C: Return-Path: <foo@example.org>
   C: Received: from [127.0.0.2]
   C:           by rufus.example.org via TCP (internal) with ESMTPA;
   C:           Thu, 11 Nov 2004 16:57:07 +0000
   C: Message-ID: <419399E1.6000505@example.org>
   C: Date: Thu, 21 Nov 2004 16:57:05 +0000
   C: From: Farren Oo <foo@example.org>
   C: X-Accept-Language: en-us, en
   C: MIME-Version: 1.0
   C: To: bar@example.org
   C: Subject: Digest of the mailing list for today
   C: Content-Type: multipart/digest;
   C:               boundary="------------030308070208000400050904"
   C:
   C: --------------030308070208000400050904
   C:  URL "imap://imap.example.org/INBOX;UIDVALIDITY=785799047/;
      UID=11467" TEXT {40}
   S: + Ready for literal data
   C: --------------030308070208000400050904
   C:  URL "imap://imap.example.org/INBOX;UIDVALIDITY=785799047/;
      UID=113330;section=1.5.9" TEXT {40}
   S: + Ready for literal data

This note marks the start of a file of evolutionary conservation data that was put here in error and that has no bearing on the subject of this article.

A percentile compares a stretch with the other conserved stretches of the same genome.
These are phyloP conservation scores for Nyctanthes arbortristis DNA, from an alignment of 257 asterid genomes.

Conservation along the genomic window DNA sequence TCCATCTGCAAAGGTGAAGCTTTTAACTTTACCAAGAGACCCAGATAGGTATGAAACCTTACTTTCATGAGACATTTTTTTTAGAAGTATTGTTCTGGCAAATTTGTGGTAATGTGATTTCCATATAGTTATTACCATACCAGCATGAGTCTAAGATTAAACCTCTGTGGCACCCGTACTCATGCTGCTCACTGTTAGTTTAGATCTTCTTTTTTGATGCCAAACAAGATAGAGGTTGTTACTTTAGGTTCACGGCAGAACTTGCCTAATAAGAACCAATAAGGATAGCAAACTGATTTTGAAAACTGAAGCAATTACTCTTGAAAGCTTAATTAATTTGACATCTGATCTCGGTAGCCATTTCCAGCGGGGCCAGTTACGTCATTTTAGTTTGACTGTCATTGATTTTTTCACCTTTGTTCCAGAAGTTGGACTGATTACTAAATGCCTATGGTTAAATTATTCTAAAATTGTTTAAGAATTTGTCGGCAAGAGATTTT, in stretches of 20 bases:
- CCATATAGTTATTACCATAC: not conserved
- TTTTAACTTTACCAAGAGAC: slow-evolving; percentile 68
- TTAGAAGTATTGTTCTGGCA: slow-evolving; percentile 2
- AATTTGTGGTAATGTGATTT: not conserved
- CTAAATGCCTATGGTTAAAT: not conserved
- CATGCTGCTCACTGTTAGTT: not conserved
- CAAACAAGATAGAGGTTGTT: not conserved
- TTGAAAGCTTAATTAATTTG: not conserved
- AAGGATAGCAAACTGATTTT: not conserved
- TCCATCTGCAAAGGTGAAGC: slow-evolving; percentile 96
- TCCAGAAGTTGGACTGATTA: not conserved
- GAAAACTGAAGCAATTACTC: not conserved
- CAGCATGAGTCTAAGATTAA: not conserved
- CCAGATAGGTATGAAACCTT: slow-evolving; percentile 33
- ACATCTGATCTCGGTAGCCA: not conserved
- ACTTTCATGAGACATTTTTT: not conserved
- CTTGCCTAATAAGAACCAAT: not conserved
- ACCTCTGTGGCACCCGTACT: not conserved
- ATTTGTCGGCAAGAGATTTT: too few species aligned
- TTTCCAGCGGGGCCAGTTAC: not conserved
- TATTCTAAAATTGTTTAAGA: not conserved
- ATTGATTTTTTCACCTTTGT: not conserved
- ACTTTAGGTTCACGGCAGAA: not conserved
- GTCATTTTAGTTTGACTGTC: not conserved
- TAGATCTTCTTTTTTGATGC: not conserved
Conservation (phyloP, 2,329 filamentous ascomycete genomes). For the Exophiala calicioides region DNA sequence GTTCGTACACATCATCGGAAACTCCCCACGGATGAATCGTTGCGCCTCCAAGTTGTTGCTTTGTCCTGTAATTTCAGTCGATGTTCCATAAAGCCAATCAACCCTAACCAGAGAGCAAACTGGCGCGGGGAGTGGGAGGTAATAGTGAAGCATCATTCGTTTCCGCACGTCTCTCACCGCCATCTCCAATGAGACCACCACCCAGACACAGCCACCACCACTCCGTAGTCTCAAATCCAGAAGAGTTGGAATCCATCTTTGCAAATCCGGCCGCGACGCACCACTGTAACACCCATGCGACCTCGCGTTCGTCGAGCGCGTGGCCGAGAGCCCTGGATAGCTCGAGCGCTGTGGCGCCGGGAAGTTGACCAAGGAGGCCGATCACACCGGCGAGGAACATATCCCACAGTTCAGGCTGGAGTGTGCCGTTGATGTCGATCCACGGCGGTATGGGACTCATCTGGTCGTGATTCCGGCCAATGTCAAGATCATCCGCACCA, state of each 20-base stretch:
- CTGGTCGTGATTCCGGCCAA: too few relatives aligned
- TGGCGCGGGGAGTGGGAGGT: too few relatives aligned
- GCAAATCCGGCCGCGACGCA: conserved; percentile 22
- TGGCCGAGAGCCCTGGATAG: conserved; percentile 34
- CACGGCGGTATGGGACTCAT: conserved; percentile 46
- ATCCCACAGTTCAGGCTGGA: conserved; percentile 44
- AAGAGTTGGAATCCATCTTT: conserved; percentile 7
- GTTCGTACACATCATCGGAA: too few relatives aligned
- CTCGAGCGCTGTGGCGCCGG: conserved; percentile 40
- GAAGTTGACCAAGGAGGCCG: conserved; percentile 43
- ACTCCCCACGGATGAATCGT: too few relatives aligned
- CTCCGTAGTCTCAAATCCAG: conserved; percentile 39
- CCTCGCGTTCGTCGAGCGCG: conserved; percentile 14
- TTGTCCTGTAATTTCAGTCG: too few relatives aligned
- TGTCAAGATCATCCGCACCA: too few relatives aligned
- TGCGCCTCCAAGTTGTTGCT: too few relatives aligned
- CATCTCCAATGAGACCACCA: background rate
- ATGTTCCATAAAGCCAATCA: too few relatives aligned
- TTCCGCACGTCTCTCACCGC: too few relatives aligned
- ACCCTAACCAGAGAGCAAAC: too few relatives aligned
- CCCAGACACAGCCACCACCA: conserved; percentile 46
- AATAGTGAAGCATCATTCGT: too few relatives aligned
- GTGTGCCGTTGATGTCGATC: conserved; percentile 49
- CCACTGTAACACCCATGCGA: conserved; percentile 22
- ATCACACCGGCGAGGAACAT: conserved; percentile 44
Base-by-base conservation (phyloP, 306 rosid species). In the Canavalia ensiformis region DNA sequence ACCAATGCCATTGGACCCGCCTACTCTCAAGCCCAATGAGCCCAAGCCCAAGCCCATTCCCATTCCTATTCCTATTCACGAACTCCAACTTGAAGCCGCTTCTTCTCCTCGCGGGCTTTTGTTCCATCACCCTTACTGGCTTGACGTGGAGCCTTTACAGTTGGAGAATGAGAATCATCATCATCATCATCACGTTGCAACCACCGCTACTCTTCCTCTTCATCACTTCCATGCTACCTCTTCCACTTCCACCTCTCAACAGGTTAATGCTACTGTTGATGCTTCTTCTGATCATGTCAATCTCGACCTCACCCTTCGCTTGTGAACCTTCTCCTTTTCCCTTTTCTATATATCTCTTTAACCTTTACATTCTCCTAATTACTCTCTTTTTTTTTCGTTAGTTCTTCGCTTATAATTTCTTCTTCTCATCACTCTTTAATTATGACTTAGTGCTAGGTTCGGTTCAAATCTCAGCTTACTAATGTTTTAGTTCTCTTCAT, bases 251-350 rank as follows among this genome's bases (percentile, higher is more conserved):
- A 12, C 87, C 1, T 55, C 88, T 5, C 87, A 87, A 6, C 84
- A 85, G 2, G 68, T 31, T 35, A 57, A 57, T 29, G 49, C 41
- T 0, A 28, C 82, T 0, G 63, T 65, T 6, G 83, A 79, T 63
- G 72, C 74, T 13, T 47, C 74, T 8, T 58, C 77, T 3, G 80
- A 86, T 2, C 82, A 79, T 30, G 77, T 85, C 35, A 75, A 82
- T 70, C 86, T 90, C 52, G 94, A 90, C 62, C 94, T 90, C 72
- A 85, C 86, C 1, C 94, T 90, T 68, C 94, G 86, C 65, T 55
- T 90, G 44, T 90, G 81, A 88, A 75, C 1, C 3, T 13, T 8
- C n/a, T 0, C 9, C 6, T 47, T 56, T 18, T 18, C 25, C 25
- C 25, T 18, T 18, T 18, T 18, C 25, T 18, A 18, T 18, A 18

C: --------------030308070208000400050904
   C:  URL "imap://imap.example.org/INBOX;UIDVALIDITY=785799047/;
      UID=11916" TEXT {44}
   S: + Ready for literal data
   C: --------------030308070208000400050904--
   C:
   S: A003 NO [BADURL "imap://imap.example.org/INBOX;UIDVALIDITY=785799047/
      ;UID=113330;section=1.5.9"] CATENATE has failed, one message expunged


9  Normative References

   [1]  Crispin, M., "INTERNET MESSAGE ACCESS PROTOCOL - VERSION 4rev1",
        RFC 3501, March 2003.

   [2]  Newman, C., "IMAP URL Scheme", RFC 2192, September 1997.

   [3]  Resnick, P., "Internet Message Format", RFC 2822, April 2001.



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   [4]  Freed, N. and N. Borenstein, "Multipurpose Internet Mail
        Extensions (MIME) Part One: Format of Internet Message Bodies",
        RFC 2045, November 1996.

   [5]  Myers, J., "IMAP4 UIDPLUS extension", RFC 2359, June 1998.

   [6]  Crocker, D. and P. Overell, "Augmented BNF for Syntax
        Specifications: ABNF", RFC 2234, November 1997.


Author's Address

   Peter W. Resnick
   QUALCOMM Incorporated
   5775 Morehouse Drive
   San Diego, CA  92121-1714
   US

   Phone: +1 858 651 4478
   EMail: presnick@qualcomm.com
   URI:   http://www.qualcomm.com/~presnick/